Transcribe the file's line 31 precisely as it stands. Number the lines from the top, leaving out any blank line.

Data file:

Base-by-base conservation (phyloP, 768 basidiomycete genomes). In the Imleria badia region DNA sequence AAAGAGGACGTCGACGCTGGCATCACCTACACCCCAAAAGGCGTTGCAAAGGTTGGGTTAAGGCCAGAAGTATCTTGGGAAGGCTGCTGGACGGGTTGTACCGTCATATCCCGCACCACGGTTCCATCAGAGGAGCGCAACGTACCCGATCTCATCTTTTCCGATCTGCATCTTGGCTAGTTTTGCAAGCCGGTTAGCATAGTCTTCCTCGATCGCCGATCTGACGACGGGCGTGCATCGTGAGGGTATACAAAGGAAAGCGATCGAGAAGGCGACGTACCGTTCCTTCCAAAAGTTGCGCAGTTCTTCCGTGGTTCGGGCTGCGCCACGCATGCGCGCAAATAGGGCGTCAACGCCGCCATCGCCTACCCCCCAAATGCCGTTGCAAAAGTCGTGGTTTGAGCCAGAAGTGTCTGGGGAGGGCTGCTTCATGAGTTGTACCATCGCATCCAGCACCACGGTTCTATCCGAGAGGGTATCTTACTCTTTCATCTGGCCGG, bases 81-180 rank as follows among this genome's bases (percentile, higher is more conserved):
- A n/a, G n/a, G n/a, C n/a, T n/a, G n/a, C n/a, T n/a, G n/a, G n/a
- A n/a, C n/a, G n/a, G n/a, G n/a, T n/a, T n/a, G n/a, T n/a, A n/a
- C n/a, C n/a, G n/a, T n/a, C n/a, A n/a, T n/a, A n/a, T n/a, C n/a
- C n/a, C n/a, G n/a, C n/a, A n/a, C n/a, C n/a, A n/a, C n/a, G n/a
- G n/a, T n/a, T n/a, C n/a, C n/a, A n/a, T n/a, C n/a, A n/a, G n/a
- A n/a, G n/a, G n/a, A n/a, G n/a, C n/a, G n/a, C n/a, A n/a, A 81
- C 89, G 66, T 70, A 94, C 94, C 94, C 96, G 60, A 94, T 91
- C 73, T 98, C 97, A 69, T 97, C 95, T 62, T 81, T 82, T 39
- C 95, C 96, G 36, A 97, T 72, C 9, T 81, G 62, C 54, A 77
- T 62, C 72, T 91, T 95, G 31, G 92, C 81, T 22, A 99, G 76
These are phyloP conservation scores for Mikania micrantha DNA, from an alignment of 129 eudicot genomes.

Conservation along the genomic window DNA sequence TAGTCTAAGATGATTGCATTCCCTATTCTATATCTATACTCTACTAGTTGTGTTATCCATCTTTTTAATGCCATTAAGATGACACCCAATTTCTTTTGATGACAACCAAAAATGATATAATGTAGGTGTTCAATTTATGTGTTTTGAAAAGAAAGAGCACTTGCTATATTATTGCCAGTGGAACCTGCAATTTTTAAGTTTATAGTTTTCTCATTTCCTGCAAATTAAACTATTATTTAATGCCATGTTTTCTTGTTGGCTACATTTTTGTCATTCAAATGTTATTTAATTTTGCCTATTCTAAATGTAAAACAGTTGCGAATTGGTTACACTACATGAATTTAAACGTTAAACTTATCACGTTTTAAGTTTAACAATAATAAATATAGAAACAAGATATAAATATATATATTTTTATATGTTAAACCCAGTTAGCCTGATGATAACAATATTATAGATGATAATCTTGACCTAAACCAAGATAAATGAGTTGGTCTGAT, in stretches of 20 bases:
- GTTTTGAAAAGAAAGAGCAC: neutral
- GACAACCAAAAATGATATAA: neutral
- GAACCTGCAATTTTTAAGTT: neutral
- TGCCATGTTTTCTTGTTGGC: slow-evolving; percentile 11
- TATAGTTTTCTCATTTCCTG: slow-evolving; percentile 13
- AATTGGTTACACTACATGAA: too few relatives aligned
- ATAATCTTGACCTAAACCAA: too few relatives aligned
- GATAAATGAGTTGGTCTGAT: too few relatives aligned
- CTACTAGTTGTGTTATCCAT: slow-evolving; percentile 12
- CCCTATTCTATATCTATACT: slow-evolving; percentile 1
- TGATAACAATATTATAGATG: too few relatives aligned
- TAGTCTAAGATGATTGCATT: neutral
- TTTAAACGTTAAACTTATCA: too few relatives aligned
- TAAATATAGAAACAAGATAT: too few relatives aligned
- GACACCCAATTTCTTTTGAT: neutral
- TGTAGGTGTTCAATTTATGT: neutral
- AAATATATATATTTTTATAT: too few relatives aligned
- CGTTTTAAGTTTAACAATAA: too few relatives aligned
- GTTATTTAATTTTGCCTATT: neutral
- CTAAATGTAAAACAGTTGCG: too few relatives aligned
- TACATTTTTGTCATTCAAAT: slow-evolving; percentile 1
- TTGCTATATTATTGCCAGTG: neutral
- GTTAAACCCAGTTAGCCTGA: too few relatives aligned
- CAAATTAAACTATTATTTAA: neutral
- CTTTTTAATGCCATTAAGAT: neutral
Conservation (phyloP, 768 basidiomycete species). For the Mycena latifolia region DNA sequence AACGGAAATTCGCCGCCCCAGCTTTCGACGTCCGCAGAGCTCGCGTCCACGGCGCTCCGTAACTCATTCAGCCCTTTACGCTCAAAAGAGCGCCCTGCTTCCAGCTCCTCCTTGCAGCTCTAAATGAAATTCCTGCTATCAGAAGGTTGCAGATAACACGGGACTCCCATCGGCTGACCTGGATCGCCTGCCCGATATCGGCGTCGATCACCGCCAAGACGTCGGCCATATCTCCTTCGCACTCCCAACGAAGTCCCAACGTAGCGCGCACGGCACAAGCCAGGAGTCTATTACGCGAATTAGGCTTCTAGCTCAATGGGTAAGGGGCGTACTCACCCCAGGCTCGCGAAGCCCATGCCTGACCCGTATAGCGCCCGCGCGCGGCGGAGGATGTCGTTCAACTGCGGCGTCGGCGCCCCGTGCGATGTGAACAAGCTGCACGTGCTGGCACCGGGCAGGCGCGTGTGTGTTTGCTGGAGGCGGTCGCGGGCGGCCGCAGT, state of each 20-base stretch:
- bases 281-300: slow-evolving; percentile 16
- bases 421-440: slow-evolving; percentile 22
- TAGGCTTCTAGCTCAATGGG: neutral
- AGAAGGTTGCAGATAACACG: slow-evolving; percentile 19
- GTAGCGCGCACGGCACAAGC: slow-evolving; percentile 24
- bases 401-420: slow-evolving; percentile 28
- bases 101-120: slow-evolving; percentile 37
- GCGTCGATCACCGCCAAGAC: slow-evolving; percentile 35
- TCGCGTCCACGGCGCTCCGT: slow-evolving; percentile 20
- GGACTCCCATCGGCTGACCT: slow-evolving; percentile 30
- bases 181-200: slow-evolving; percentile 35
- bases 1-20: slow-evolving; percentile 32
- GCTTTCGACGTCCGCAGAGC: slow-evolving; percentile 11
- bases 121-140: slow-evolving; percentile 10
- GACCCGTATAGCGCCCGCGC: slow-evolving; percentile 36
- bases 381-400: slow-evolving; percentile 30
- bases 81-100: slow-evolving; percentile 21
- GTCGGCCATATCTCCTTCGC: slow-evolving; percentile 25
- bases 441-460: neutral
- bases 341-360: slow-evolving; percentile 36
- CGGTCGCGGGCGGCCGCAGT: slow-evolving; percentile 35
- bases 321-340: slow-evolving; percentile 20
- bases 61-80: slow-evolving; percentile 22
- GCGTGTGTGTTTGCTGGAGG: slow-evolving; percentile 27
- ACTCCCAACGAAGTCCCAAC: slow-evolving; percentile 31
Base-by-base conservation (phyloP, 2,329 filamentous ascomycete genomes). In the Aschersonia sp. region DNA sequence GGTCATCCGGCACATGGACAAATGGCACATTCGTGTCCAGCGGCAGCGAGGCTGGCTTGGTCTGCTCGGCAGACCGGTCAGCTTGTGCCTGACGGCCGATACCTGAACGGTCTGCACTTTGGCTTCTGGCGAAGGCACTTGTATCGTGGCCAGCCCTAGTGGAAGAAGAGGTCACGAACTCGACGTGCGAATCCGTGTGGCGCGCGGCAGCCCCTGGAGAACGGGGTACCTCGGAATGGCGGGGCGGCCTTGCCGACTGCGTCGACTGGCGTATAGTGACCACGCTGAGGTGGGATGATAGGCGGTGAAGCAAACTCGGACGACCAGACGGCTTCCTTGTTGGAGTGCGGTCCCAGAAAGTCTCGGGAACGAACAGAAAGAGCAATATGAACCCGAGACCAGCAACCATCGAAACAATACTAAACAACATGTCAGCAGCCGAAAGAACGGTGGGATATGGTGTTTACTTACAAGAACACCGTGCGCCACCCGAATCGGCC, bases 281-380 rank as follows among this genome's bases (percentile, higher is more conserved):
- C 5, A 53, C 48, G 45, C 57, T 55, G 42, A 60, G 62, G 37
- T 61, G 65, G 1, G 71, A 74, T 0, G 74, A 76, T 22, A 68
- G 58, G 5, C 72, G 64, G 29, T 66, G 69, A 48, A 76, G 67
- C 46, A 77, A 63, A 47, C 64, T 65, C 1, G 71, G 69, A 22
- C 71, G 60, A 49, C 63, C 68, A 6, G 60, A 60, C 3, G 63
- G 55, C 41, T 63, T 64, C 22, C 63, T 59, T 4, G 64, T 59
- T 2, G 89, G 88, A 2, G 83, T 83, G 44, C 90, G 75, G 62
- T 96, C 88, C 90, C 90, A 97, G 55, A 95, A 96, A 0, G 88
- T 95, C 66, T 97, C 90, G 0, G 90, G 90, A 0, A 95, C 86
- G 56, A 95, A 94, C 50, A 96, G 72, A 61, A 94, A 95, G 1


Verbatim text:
- CGTTTTAAGTTTAACAATAA: too few relatives aligned